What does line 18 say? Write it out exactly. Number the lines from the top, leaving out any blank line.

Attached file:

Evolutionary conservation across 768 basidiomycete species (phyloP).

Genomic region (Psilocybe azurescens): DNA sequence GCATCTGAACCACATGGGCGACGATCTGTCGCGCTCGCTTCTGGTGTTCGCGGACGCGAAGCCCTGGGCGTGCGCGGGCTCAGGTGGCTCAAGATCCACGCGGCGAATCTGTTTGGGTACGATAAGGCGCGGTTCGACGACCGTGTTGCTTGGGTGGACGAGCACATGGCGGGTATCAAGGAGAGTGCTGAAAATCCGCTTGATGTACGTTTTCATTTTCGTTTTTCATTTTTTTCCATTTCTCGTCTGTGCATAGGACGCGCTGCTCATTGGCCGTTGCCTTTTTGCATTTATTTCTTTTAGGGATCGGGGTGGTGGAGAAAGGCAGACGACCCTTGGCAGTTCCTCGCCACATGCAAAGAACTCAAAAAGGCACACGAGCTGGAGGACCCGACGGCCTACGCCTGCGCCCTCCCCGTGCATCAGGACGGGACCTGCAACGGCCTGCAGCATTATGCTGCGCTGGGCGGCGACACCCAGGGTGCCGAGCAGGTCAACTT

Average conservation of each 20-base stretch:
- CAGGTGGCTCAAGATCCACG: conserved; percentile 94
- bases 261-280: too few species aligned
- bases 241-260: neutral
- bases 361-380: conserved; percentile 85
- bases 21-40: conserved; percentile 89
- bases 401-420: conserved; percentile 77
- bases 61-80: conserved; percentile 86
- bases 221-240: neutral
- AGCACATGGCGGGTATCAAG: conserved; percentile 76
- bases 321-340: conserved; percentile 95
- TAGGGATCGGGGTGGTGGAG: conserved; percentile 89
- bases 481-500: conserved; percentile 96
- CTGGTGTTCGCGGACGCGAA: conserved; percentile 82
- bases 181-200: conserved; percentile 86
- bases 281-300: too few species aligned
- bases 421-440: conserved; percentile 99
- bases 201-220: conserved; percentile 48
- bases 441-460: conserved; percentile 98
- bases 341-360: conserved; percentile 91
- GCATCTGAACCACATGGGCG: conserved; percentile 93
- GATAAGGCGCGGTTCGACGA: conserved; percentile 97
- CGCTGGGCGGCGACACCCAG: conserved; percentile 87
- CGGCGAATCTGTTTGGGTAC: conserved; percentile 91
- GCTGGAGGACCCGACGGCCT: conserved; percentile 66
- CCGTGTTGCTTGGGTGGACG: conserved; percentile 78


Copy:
- bases 281-300: too few species aligned